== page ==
The Crown’s Jason Watkins has said that he hopes that his family being “so open” about the loss of their young daughter will encourage others to talk about bereavement and raise awareness about sepsis.
The 60-year-old, alongside his wife, Clara Francis have opened up about the ordeal of losing their daughter Maudie who died suddenly aged two-and-a-half in an emotional documentary that is set to air on ITV at 9pm on Thursday, March 30.
Taking to Twitter, Watkins said: “Our documentary about the loss of our daughter Maude will be shown this Thursday at 9pm on ITV. It is an open account of the loss of a child within a family. Our hope is, it might give some comfort to others like us and increase awareness of sepsis. Please do watch if you can.”
Their daughter passed away over a decade ago, after developing a chest infection around New Year’s in 2011. She was told that she had a cold and a croup, and was later discharged. She unfortunately died later that night.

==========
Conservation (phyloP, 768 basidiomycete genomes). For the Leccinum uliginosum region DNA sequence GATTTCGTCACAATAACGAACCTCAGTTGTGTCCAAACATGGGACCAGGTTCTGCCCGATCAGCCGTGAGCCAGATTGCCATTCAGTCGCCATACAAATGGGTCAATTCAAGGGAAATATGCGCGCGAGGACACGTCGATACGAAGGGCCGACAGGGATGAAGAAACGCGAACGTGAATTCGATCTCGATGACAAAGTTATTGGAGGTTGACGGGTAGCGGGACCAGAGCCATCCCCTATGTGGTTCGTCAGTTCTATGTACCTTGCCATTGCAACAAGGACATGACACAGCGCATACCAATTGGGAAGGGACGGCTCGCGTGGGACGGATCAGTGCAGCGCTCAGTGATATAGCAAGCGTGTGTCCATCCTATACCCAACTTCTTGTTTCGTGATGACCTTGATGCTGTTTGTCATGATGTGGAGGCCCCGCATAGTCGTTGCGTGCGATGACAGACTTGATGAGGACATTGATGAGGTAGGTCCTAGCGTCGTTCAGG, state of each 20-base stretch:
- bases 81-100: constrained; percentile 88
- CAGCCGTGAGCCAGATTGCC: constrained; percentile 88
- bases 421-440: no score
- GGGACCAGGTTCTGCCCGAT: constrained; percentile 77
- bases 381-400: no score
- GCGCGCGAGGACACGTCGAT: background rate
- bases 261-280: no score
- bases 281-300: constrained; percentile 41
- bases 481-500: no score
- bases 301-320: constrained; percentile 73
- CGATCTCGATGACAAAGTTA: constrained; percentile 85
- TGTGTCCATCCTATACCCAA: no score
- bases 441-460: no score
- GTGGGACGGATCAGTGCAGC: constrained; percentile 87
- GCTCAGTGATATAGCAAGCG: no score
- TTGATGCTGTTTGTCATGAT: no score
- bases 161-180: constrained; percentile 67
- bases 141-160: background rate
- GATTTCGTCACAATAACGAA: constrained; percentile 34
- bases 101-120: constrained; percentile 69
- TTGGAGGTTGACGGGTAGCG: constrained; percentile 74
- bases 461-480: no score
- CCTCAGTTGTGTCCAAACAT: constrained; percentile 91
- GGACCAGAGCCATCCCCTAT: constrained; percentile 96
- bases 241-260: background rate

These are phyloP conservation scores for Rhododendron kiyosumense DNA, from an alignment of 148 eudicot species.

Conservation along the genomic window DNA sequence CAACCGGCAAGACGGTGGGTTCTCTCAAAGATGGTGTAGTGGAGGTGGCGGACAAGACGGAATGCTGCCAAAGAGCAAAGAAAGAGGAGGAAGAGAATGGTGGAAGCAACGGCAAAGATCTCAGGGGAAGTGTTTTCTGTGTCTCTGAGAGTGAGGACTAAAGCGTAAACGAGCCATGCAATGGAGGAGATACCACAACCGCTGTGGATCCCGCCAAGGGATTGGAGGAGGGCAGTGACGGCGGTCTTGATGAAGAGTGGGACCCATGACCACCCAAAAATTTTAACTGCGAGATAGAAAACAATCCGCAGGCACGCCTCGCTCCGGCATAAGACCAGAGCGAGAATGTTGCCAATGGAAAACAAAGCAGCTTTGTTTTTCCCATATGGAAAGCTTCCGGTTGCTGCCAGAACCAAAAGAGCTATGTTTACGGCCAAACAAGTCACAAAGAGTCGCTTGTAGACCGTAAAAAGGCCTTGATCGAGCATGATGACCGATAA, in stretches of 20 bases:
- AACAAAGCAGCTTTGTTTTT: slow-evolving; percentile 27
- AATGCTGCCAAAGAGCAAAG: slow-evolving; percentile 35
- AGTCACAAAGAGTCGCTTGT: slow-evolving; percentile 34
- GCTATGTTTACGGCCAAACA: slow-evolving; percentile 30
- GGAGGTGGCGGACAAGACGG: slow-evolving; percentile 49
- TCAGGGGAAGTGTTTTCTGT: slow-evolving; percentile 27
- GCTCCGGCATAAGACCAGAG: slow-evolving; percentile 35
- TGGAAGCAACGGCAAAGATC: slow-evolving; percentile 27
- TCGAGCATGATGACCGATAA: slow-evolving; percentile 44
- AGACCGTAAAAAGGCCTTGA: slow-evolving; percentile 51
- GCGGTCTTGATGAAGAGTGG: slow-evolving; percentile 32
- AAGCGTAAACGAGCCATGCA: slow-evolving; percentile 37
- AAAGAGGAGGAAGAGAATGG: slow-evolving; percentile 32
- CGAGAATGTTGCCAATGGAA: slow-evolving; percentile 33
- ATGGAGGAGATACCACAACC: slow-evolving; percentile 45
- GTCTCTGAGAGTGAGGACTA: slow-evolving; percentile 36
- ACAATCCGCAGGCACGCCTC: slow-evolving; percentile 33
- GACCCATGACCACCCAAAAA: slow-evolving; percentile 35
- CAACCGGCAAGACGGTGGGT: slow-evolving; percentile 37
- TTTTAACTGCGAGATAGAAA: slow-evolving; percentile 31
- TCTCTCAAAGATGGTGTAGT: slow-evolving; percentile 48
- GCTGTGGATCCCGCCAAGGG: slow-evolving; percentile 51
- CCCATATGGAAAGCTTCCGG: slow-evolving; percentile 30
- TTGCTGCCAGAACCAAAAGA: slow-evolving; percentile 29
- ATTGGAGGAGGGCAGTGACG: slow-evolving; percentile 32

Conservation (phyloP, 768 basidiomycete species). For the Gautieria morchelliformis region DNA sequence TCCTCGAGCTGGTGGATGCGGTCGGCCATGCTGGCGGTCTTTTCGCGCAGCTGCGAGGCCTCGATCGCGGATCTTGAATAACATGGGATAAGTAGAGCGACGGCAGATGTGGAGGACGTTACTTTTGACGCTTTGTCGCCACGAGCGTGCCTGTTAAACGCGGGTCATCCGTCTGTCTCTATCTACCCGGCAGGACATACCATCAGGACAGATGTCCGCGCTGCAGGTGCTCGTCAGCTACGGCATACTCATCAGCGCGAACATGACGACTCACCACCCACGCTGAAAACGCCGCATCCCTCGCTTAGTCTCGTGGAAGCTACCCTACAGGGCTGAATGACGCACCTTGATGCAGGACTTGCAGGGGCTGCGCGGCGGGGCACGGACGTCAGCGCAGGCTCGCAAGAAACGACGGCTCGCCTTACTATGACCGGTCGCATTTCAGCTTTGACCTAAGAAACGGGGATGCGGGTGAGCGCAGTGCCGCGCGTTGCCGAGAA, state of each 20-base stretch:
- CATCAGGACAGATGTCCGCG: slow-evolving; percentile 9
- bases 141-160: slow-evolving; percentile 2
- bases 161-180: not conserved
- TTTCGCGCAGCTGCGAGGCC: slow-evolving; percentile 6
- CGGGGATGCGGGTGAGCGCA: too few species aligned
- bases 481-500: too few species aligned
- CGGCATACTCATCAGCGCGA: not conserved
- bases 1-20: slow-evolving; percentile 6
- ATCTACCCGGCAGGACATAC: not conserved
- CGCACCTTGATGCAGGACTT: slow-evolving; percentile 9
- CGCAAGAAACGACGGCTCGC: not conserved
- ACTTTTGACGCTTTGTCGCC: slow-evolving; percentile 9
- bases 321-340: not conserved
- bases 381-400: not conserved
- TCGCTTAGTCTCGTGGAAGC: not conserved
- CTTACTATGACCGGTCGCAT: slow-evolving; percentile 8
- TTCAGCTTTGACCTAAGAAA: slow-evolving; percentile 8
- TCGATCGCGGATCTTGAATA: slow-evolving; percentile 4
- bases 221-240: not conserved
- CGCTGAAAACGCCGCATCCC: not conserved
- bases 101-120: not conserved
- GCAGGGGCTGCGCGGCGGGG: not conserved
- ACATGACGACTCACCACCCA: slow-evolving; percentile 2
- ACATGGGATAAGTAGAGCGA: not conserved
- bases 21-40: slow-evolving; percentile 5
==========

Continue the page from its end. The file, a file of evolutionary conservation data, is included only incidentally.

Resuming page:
After her passing, they revealed she actually died of sepsis. According to the Centre for Disease Control and Prevention “Sepsis is the body’s extreme response to an infection. It is a life-threatening medical emergency.
“Sepsis happens when an infection you already have triggers a chain reaction throughout your body. Infections that lead to sepsis most often start in the lung, urinary tract, skin, or gastrointestinal tract.”
Although in the early stages, sepsis, flu and chest infections can have similar symptoms, Colin Graham, chief operating officer at Sepsis Research FEAT, said there are five key symptoms to watch out for. They are:
- High/low temperature
- Uncontrolled shivering
- Passing little urine
- Blotchy or cold arms and legs